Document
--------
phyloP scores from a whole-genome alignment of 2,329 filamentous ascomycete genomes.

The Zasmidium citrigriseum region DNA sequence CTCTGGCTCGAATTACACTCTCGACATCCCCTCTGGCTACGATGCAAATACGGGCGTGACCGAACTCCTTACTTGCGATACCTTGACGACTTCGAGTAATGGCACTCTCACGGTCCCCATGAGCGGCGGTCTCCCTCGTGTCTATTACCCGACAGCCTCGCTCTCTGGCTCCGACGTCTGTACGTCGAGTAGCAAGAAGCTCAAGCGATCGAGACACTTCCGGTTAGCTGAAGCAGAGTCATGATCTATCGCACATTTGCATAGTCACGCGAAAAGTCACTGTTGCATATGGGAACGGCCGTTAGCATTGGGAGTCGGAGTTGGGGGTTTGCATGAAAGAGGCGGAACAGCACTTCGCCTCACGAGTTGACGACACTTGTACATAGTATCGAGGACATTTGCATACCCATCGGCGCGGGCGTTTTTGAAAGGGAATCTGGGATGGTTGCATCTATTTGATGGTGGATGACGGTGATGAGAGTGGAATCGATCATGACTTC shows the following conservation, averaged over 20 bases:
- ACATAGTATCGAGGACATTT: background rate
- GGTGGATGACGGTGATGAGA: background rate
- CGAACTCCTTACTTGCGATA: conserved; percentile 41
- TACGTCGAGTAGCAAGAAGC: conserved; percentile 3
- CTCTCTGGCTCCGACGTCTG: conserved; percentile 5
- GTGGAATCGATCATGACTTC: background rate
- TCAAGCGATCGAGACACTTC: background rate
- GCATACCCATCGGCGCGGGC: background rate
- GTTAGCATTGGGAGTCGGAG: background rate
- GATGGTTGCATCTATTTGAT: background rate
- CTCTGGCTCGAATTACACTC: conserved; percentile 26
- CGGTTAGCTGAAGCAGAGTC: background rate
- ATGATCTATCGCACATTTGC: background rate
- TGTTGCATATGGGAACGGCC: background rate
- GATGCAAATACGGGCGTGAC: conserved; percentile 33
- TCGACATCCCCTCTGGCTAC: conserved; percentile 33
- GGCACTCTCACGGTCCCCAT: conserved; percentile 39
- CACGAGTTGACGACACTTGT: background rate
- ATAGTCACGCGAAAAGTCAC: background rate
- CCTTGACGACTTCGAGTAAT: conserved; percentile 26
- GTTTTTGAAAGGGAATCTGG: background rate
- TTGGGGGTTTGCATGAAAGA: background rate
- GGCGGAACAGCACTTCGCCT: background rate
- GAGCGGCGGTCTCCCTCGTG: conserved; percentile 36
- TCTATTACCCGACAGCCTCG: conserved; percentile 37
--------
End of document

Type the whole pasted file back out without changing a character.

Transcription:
phyloP scores from a whole-genome alignment of 2,329 filamentous ascomycete genomes.

The Zasmidium citrigriseum region DNA sequence CTCTGGCTCGAATTACACTCTCGACATCCCCTCTGGCTACGATGCAAATACGGGCGTGACCGAACTCCTTACTTGCGATACCTTGACGACTTCGAGTAATGGCACTCTCACGGTCCCCATGAGCGGCGGTCTCCCTCGTGTCTATTACCCGACAGCCTCGCTCTCTGGCTCCGACGTCTGTACGTCGAGTAGCAAGAAGCTCAAGCGATCGAGACACTTCCGGTTAGCTGAAGCAGAGTCATGATCTATCGCACATTTGCATAGTCACGCGAAAAGTCACTGTTGCATATGGGAACGGCCGTTAGCATTGGGAGTCGGAGTTGGGGGTTTGCATGAAAGAGGCGGAACAGCACTTCGCCTCACGAGTTGACGACACTTGTACATAGTATCGAGGACATTTGCATACCCATCGGCGCGGGCGTTTTTGAAAGGGAATCTGGGATGGTTGCATCTATTTGATGGTGGATGACGGTGATGAGAGTGGAATCGATCATGACTTC shows the following conservation, averaged over 20 bases:
- ACATAGTATCGAGGACATTT: background rate
- GGTGGATGACGGTGATGAGA: background rate
- CGAACTCCTTACTTGCGATA: conserved; percentile 41
- TACGTCGAGTAGCAAGAAGC: conserved; percentile 3
- CTCTCTGGCTCCGACGTCTG: conserved; percentile 5
- GTGGAATCGATCATGACTTC: background rate
- TCAAGCGATCGAGACACTTC: background rate
- GCATACCCATCGGCGCGGGC: background rate
- GTTAGCATTGGGAGTCGGAG: background rate
- GATGGTTGCATCTATTTGAT: background rate
- CTCTGGCTCGAATTACACTC: conserved; percentile 26
- CGGTTAGCTGAAGCAGAGTC: background rate
- ATGATCTATCGCACATTTGC: background rate
- TGTTGCATATGGGAACGGCC: background rate
- GATGCAAATACGGGCGTGAC: conserved; percentile 33
- TCGACATCCCCTCTGGCTAC: conserved; percentile 33
- GGCACTCTCACGGTCCCCAT: conserved; percentile 39
- CACGAGTTGACGACACTTGT: background rate
- ATAGTCACGCGAAAAGTCAC: background rate
- CCTTGACGACTTCGAGTAAT: conserved; percentile 26
- GTTTTTGAAAGGGAATCTGG: background rate
- TTGGGGGTTTGCATGAAAGA: background rate
- GGCGGAACAGCACTTCGCCT: background rate
- GAGCGGCGGTCTCCCTCGTG: conserved; percentile 36
- TCTATTACCCGACAGCCTCG: conserved; percentile 37